She's starving, the woman knew. There was a pang of failure in her heart. Tears glazed her eyes that she struggled to keep at bay. The now ever-familiar emptiness in her gut churned at the thought of hunger. Knowing her own frailness as well she tried to stop the shaking of her hands as they withdrew from around the child.

We're starving, she corrected mentally. This is for the best. For both of us.

At that thought a wind swept across the surface of Lake Calenhad. Her gaze turned to the water, then inevitably to the tower set in its middle, casting a shadow so dark along the water it seemed to loom dark, black... corrupted.

A chill worked its way along her spine. Not from the frigid current, but as a result to all the rumors she's ever heard of about The Circle of Magi.

It is a terrible place, she thought. With Templars who loved to tear down mages. With overpowering, snide First Enchanters who even hold prejudice to their own kind. A lingering awful feel of being trapped and suffocated, always watched and constantly being assumed untrusting.

It was the curse of magic. One that the child had been blessed with, resulting in the life of running, fighting for their next meal, and avoiding the city with its job infested mists all because of the continual fear of apostate hunters.

Sadly, she blew the child a kiss. The woman had told herself that she would never do it. She had tried, tried so hard, to keep the child out of the Circle, but it was to no avail. Being put into the Circle, into the hands of Templars and scholars who can teach her of her curse, was far better than dying of starvation or hypothermia.

"Alright, alright! I'm going," echoed a slurred voice, causing the woman to leap to her feet.

A thrill of terrifying emotions ran across her flesh. The Templar on duty was backing out of the door, shouting and laughing to someone within the pud; The Spoiled Princess. A new sense of urgency clutched the woman. Fearing to be caught she streaked off the dock, heading for the nearest coverage.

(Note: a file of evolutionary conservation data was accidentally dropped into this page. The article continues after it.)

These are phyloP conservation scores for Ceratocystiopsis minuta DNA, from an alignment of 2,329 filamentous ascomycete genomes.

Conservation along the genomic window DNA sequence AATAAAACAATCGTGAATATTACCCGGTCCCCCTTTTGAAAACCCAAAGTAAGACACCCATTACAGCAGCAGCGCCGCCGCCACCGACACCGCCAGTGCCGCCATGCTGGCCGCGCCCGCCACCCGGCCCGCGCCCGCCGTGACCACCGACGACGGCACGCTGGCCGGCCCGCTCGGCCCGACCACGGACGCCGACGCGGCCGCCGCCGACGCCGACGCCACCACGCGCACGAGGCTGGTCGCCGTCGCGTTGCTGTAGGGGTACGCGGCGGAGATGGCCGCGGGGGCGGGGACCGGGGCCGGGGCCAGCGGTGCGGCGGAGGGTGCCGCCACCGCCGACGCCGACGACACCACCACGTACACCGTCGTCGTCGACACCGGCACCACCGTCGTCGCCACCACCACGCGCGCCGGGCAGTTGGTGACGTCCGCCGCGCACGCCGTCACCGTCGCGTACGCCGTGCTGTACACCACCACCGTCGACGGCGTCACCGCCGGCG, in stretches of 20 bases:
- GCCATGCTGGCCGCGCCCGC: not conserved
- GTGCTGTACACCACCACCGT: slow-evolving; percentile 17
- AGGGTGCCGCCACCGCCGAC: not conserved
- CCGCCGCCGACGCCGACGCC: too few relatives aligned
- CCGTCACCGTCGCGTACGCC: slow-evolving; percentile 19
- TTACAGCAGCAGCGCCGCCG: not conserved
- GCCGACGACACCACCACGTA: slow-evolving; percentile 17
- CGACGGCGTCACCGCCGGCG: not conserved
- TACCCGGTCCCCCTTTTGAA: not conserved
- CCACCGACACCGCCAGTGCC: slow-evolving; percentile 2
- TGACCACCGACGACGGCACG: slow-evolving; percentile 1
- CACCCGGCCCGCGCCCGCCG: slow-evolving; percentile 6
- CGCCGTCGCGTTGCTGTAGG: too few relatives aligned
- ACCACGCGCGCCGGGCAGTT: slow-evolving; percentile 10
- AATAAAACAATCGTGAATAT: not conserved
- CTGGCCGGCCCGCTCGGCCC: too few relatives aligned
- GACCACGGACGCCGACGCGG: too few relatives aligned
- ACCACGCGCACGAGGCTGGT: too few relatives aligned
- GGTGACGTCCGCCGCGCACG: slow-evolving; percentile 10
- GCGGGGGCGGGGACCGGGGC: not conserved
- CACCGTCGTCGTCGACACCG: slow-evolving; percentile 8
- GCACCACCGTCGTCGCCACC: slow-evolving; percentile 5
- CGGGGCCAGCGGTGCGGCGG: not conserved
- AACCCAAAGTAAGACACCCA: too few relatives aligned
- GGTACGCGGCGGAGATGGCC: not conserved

Halfway there she remembered something important.

Heart pounding and her eyes on the man as she sprinted back, she pulled something from her pocket. It was tattered and stained with wine, but it was meaningful to the woman. It was her last piece of hope. Somehow, someway, the child would make its way back to her. She just knew it. Her heart would have burst with grief and pain if she did not believe this.

She reached the child, and the man entered the pub once more, much to her utter relief. Knowing she had not very long, she knelt down against the wood and had one last look of the child's face; ivory skin, scarlet curls, supple features. The woman's tears shed, no longer able to hold them back.

"Maker bless you, and grant you sweet dreams," murmured the woman, and place the parchment just next to the child's neck. In a way that someone will notice the note, instead of easily dismissing it. The lady very well knew she could have taken the child to any Chantry across Ferelden, that in turn would bring it here, but this seemed better. It seemed more proper in the sense that someone would get when leaving their child with anyone else.

When separating with someone close to your heart, you don't take them halfway to where they're going. You see them all the way through their journey, through the rough patches and tears and hardships, until they reach their destination.

The goodbye was shortened by the sound of the pub door. The woman bee-lined to the forest and had disappeared into the blurs of pines and shrubs, just as the Templar turned. He took his leisurely time walking over to the dock, woozily pacing the edge of the water.

Once upon it he noticed a flash of color in the boat. He rushed over, hand on the hilt of his sword, suddenly somber. When he saw the child the air rushed from his tense form, relief evident in his face. The man was slightly mystified. He took notice to the parchment and plucked it into his fingers, scanning the surrounding area for signs of who could have left it.

Coming up empty, his eyes dropped to the words of ink.

Her name is Tera Amell.